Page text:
Finally, on page 99 we start to get a sense of Nuremberg as an incipient Cold War battleground—another theme that is developed more fully in the book. We see Soviet judge Iona Nikitchenko being outvoted by the other three judges on a key procedural issue; this will happen again and again. We also get a peek at U.S. chief prosecutor (and Supreme Court Justice) Robert H. Jackson’s desire to have the Americans run the show at Nuremberg without it being evident that they are doing so. (His letter to Truman is especially telling.) The Soviet-American relationship is critical to the course of the trials and also to the postwar creation of international law regarding human rights—which is a theme I explore in more depth in the final chapter of the book.
Learn more about Soviet Judgment at Nuremberg at the Oxford University Press website.

--Marshal Zeringue

Friday, July 3, 2020

Sara Mayeux's "Free Justice"

Sara Mayeux is associate professor of law at Vanderbilt University.

She applied the “Page 99 Test” to her new book, Free Justice: A History of the Public Defender in Twentieth-Century America, and reported the following:
Page 99 summarizes the U.S. Supreme Court’s 1963 decision in Gideon v. Wainwright, which held that states are constitutionally required to provide defense counsel for criminal defendants who cannot afford their own legal representation. It quotes an oft-quoted line from that opinion: “The right of one charged with crime to counsel may not be deemed fundamental and essential to fair trials in some countries, but it is in ours.” Page 99 also explains that, by the time the Court issued this ruling, it would not have been surprising to lawyers; Supreme Court case law had been tending in this direction for some time and, in a related development within the legal profession, lawyers themselves had become increasingly receptive to publicly funded counsel, at least in the criminal context.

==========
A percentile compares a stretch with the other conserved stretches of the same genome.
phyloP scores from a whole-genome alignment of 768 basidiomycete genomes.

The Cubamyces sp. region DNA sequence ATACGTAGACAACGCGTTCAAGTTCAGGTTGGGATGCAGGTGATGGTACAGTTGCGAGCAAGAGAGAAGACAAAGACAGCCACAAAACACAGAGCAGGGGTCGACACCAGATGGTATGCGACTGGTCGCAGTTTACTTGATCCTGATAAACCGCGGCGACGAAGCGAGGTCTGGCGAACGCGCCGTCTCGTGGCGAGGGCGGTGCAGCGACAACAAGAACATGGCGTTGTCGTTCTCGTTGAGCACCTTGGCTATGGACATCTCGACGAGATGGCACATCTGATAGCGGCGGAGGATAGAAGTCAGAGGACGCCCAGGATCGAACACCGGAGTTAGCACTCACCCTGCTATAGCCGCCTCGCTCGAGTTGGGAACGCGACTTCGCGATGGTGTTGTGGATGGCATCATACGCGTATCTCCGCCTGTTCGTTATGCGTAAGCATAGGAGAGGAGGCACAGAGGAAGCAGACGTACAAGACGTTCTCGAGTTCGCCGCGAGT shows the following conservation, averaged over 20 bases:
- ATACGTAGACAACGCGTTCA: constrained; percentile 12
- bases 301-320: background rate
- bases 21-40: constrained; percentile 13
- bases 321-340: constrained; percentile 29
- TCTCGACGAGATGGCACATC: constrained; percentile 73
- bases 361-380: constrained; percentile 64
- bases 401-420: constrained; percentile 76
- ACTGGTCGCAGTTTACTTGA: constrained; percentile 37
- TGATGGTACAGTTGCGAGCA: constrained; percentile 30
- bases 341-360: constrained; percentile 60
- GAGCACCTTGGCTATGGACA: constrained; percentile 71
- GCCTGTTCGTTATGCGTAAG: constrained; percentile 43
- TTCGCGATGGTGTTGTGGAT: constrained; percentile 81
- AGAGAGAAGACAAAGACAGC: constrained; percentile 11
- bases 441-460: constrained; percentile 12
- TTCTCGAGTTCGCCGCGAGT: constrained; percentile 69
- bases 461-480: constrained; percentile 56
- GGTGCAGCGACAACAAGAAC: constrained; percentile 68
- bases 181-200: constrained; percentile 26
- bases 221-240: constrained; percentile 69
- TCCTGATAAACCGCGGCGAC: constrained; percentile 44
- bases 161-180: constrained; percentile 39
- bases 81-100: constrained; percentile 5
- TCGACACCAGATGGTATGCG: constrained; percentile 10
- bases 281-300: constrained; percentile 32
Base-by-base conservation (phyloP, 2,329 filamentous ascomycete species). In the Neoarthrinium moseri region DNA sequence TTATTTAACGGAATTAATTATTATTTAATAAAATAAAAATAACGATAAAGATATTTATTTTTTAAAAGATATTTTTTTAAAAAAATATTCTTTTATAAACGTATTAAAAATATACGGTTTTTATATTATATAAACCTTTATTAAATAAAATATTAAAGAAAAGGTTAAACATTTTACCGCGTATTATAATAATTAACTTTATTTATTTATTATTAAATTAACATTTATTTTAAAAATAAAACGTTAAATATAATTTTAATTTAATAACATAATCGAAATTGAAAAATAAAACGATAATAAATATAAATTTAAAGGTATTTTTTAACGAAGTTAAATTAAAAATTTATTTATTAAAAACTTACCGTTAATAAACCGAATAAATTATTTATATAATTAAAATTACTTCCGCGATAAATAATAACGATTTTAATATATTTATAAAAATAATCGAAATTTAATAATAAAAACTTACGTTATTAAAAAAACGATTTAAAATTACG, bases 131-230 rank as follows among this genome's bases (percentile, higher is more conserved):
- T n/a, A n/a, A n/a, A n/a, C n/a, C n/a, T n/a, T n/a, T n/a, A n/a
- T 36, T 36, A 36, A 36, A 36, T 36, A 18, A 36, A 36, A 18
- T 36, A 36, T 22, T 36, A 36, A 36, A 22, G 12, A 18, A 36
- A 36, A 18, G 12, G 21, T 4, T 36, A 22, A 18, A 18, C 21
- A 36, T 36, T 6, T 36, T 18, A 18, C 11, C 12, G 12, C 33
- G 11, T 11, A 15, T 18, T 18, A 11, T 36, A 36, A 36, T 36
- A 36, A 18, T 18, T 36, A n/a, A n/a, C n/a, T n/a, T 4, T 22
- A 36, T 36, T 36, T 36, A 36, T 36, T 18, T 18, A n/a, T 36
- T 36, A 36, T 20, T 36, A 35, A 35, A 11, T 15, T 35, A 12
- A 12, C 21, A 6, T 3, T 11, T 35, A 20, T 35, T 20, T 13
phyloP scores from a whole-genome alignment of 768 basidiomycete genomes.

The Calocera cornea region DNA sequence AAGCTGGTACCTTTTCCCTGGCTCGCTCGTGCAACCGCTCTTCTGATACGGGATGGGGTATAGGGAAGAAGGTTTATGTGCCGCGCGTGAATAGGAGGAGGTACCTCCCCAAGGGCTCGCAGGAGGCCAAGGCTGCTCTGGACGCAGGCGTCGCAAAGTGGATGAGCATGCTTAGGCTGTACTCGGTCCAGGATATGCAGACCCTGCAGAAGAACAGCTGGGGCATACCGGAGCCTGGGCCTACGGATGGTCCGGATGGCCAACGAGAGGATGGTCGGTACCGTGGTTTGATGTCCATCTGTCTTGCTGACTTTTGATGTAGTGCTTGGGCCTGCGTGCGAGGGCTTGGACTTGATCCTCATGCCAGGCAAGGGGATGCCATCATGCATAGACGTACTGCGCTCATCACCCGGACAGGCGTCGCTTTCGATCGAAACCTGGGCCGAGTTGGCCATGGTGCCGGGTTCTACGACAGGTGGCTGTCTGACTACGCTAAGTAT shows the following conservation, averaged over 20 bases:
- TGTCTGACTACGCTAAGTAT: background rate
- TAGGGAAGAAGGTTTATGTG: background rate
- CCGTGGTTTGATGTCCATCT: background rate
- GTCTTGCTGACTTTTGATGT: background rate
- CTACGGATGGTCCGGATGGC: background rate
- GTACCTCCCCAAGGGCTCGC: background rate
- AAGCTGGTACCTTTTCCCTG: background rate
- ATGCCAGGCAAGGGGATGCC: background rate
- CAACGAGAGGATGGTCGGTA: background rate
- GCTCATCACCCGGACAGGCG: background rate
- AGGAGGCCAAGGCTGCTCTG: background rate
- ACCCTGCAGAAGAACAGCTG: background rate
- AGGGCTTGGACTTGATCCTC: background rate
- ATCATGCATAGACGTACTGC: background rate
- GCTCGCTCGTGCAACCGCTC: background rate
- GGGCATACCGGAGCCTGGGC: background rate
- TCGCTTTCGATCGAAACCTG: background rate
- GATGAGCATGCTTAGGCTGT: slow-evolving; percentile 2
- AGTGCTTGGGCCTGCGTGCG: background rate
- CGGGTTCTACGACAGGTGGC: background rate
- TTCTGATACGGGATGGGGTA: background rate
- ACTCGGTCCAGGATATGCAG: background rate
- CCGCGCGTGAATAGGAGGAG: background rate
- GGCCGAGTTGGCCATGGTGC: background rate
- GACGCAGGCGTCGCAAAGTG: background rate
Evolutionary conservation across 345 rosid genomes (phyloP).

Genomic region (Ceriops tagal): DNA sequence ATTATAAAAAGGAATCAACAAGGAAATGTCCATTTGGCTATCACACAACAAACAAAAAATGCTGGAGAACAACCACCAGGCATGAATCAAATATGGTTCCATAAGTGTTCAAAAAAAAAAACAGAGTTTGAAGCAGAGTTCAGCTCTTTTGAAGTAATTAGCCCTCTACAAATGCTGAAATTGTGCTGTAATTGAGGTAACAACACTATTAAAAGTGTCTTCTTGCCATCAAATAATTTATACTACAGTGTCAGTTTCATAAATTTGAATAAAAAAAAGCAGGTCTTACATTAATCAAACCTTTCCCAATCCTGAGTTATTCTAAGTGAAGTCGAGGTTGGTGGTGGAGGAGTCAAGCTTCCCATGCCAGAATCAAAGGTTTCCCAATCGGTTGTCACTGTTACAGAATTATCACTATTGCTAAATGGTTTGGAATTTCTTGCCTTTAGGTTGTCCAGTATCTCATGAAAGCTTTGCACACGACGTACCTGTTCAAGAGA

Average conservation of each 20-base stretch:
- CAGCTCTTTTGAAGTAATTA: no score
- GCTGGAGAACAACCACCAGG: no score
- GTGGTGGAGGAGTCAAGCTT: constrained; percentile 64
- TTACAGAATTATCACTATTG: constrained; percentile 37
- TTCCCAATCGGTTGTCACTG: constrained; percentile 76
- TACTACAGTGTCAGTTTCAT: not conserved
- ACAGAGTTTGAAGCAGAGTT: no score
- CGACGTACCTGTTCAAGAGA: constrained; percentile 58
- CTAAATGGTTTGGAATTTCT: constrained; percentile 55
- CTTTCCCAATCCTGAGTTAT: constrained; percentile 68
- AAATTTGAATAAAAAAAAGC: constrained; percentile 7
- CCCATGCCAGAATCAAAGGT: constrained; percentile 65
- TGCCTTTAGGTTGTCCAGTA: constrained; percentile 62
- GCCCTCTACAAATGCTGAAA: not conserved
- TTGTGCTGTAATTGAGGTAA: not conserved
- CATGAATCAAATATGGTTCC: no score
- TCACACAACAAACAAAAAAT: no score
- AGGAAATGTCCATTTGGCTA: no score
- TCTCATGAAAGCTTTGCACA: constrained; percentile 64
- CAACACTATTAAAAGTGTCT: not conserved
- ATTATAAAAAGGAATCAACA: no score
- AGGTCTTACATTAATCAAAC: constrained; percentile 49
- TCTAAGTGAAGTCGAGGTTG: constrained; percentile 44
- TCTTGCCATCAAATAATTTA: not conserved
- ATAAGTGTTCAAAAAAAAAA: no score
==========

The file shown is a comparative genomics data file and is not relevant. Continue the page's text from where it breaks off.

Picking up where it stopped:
Superficially, and oddly enough, the page 99 test works perfectly for my book—perhaps because page 99 is right about halfway through. The book examines debates within the legal profession about public defenders both before Gideon (beginning in the Progressive Era) and after Gideon. So, page 99 is, coincidentally, the exact fulcrum in the book’s overall narrative arc.